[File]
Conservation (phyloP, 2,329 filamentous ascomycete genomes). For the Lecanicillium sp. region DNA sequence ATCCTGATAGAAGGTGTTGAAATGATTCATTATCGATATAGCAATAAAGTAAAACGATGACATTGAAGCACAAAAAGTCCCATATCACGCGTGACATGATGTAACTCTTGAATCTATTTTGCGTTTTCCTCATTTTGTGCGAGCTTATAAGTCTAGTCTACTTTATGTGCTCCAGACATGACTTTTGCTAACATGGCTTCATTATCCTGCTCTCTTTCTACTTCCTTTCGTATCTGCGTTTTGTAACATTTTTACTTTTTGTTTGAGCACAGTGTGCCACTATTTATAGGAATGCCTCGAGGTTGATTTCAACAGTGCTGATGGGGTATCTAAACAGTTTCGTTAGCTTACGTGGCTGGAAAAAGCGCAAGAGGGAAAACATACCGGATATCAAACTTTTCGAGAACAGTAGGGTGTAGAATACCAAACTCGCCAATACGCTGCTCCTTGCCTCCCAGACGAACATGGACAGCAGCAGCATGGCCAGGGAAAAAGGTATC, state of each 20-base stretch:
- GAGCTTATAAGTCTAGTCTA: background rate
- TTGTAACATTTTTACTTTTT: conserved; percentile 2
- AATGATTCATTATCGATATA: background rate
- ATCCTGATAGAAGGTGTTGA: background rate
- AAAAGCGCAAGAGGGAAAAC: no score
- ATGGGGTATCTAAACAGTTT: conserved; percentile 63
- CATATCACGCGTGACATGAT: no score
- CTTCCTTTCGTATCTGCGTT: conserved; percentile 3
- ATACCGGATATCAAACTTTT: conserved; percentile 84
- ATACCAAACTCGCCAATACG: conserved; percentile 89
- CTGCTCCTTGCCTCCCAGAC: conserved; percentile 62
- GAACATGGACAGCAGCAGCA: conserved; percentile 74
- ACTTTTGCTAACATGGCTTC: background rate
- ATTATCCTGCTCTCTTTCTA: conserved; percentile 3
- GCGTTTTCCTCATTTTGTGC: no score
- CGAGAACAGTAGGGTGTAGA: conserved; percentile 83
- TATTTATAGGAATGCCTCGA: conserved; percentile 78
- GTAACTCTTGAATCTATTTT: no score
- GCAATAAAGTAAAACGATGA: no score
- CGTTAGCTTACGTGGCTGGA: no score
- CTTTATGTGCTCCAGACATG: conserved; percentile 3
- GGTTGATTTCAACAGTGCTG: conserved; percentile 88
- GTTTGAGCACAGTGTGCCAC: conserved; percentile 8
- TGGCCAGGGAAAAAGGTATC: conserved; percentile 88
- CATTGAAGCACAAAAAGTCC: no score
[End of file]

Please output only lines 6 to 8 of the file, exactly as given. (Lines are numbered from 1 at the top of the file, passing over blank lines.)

- AAAAGCGCAAGAGGGAAAAC: no score
- ATGGGGTATCTAAACAGTTT: conserved; percentile 63
- CATATCACGCGTGACATGAT: no score